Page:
I’m an Art Director, and I can’t tell you how many times artists tell me they’ve wanted to introduce themselves to me for years, and didn’t because they were too scared. Scared of what? Not of me as a person — I’m a green-haired teddybear. They were scared of putting themselves out there and being told they weren’t ready and it being held against them forever. “Blowing their shot.” I don’t know where this myth came from that people (art directors, other artists, fans) hold your old work against you. It’s not true. People love to see an artist develop over time — Art Directors especially. Are there mean people out there? Are there Art Directors who will be nasty jerks? Sure. (No that they’re the ones you want to work for anyway.) But even if they are mean to you, you will survive it.
Even if your worst fears came true — you put your work out there and someone shit all over it — that is still survivable. You fail, you pick yourself up, you eat a pint of chocolate ice cream (or whatever your chosen self-care is), and you try again. Maybe you course correct. Failure is great for learning. In fact, many people say failing is the only way we really learn. We should practice failing so it’s not so scary.
You know what all the studies report people overwhelmingly saying on their death beds? They regret what they didn’t try to do way more than the things they did do and failed at. Take the opportunities you find. Try your best. Don’t miss opportunities because you hold yourself back. Accept it now, sometimes you are going to fail. Actually expect that you will fail some of the time. After the first few faceplates you’ll believe that you survive. And then you are much more willing to try the next time.
4. They Forget to Enjoy Their Work.
At some point in all our lives, we were creating art for the sheer enjoyment of it. Whether it was coloring with crayons or copying comic books or making outfits for dolls, we started making art because it made us feel good. Whether it was enjoying getting lost in the process, or it was a love of getting messy, or it was the glow of praise over our art, we all enjoyed something about making art strongly enough that we kept doing it, and developing skillsets over years. It made us feel special, it made us feel less lonely, it made us feel focused. But whatever benefit creating art gives to us, unfortunately it too often gets buried under the pressure of doing it as a job.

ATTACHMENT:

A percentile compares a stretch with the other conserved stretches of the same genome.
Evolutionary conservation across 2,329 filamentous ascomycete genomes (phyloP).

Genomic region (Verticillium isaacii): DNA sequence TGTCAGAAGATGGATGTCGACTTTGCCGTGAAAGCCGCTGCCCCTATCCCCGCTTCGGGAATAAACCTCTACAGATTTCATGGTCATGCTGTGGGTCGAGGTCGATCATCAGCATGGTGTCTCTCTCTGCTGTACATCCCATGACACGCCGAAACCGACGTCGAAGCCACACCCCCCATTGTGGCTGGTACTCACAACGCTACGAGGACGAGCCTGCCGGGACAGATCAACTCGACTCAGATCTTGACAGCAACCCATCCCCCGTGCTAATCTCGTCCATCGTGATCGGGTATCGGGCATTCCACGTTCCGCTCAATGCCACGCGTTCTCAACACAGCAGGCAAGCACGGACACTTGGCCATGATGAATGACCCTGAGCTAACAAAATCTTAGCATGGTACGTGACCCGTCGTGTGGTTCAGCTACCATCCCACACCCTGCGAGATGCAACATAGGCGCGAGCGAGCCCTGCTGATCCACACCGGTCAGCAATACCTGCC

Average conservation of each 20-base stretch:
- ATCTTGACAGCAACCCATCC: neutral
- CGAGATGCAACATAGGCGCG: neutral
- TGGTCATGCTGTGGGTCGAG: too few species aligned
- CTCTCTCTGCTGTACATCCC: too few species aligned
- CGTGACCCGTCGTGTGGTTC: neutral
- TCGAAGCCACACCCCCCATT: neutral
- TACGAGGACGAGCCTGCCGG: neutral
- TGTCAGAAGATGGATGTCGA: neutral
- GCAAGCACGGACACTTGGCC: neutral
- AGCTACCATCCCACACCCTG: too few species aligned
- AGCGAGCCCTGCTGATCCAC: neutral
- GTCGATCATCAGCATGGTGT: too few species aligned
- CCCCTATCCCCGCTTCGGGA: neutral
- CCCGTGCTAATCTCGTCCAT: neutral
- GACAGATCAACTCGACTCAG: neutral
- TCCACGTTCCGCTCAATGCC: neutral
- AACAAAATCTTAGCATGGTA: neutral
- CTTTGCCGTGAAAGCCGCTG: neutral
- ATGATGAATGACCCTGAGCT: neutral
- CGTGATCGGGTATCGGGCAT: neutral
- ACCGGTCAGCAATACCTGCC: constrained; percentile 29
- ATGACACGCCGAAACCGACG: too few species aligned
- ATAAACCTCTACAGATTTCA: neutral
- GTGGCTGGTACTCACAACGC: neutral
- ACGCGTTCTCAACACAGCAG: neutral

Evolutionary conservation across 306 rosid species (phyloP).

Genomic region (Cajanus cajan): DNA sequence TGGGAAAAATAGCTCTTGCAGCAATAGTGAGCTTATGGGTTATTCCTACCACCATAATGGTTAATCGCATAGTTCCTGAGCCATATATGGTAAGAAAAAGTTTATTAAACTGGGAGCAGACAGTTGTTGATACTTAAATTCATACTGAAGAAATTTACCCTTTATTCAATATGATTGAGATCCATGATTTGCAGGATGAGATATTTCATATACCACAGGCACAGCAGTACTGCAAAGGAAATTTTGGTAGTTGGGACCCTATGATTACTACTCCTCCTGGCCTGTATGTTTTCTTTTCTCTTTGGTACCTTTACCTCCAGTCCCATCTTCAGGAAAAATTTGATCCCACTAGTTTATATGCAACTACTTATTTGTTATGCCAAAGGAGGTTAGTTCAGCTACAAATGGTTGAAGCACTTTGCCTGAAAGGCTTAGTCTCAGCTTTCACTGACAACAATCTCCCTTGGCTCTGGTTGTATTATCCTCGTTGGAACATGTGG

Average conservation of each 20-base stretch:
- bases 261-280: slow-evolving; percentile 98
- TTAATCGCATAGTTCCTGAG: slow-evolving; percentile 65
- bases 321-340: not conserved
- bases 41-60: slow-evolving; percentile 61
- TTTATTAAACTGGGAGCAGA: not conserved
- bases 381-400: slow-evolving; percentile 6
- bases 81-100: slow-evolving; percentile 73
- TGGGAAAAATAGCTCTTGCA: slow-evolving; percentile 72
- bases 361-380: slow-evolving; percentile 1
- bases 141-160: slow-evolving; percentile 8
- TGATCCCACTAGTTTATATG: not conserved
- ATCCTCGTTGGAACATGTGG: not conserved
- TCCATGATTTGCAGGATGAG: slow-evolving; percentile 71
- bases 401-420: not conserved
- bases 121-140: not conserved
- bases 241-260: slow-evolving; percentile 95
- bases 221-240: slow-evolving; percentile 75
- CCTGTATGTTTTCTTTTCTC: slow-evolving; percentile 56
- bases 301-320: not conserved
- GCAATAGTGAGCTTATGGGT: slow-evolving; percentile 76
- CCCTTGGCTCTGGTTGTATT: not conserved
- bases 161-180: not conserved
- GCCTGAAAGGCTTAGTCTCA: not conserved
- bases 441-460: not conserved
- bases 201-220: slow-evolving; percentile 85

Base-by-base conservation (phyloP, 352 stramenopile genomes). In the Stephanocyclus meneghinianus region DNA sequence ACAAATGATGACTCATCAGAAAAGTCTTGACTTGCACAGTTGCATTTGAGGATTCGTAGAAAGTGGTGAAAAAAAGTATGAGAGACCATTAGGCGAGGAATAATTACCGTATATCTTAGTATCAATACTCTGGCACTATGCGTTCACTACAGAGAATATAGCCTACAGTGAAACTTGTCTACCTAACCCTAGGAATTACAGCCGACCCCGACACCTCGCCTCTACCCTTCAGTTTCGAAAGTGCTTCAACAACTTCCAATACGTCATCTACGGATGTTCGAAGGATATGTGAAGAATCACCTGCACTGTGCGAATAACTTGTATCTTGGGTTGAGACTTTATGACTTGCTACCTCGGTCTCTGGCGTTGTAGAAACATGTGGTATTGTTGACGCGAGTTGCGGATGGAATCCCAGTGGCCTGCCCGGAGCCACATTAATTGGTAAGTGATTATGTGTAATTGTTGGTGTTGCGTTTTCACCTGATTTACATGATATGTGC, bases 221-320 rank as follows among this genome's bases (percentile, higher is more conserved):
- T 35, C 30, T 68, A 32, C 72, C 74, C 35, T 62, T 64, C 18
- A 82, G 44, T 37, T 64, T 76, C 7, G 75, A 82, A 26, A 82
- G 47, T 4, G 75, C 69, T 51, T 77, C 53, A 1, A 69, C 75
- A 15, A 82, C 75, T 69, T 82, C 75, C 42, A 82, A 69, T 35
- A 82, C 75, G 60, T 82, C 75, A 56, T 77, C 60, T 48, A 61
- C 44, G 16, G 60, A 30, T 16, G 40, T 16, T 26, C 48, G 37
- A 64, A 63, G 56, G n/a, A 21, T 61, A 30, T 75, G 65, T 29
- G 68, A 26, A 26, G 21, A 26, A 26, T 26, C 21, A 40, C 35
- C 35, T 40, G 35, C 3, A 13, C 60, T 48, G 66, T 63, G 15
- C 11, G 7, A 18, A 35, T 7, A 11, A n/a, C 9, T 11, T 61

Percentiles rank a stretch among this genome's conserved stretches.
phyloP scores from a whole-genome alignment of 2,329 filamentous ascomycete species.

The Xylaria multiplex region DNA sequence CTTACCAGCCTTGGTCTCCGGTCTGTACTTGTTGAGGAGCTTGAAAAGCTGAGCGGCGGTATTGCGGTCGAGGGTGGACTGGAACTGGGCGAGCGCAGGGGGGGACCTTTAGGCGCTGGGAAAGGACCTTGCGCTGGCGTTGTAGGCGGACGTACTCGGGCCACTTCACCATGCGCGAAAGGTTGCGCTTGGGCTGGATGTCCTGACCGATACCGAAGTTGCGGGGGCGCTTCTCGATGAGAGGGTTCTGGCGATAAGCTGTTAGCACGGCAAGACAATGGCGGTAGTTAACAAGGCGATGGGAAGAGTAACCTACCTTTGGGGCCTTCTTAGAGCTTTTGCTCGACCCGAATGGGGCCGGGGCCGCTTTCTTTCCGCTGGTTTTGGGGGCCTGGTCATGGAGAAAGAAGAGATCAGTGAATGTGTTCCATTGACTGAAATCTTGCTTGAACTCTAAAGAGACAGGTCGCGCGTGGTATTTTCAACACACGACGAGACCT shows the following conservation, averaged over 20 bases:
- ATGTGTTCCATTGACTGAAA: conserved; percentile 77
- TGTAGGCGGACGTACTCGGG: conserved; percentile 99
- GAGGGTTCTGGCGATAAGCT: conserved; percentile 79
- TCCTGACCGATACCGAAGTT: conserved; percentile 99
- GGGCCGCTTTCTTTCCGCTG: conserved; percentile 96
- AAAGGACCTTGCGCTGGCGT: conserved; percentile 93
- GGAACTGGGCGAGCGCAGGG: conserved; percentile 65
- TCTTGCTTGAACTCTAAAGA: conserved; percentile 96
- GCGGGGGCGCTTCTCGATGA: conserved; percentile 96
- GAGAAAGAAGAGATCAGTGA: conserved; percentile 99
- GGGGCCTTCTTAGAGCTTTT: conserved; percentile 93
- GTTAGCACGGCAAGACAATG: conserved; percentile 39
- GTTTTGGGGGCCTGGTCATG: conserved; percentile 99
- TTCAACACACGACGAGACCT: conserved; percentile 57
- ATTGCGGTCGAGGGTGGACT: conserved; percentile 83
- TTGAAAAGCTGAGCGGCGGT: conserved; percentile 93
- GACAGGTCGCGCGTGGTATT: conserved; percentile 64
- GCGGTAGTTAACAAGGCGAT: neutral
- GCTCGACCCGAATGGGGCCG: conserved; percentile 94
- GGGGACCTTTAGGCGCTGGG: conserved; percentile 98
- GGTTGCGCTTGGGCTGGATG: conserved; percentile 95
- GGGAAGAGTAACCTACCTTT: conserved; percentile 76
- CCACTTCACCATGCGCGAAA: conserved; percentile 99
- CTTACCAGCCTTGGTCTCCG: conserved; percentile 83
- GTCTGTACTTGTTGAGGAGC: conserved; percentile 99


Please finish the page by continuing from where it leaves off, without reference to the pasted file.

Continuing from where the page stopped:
Whether it’s a part-time job or a full-time job, once you have to force yourself to be creative on demand it eats away at the joy of creating. I’ve seen many a passion for art curdle under the weight of supporting life expenses. I’ve seen many artist start chasing what sells rather than what feels good to them. If you are a professional artist then money is a critical goal (see #1), but you have to find a way to balance love and duty.
Some artists have found ways to become entrepreneurs and sell exactly what they love creating directly to fans — and then it is the salesmanship that drags them down. Some artists find ways to create what they wish and have galleries to present it — and then it is the gallery’s suggestions of subject matter and the high commission fee that gets them down. Some artists put all their creativity into client work — and then the feedback and endless revisions brings them down. Over time the difficult side of making art for a living will overwhelm your love if you let it. You have to find ways to remind yourself of the reason you are an artist in the first place — because you love making art. Whether it’s personal projects, vacations from art, vacations to see art, or keeping a part of art “just a hobby” for yourself, there are many ways to regain balance.
And if you find you don’t love making art, and you’re struggling to make ends meet, perhaps it’s time to consider a career change. There are many art-adjacent jobs and careers that you can transition into. Or you can transition out of art entirely and go back to letting it be a hobby. You are an artist whether you get paid to make art or not. Better to love art as your hobby than hate it as your career.
5. They Forget That Being a Great Artist isn’t Everything.
I have a depressing truth for you. Many if not most of the most skilled students I have portfolio reviewed drop out of art. They never learn that making great art is only half of a successful art career — the other half is getting that art seen by the right people. And that’s what Art Business is all about. All the support work you have to do before, around, and after making cool art. And the artists that have made it all the way through school on the back of the best art often didn’t pick up the hustling skills along the way that are critical to surviving as a pro. They didn’t learn to network, they didn’t learn to promote themselves effectively. They didn’t learn to put together a great portfolio — they didn’t have to because everyone always praised their work.
Unfortunately when these artists move from the captive audiences of friends, family, and school into the real world they often flounder. They are not used to hunting for opportunity or chasing down work. And they don’t know how to fail and pick themselves up (see #3). So they often drop out. They’re the artists that Art Directors recall sadly when we all get together to gossip about artists. Because Art Directors know — some artists are all technical skill and gorgeous work. Some artists are all hustle and business smarts. But the ones who really make it are the ones who know they need both and work hard to balance themselves out as professionals.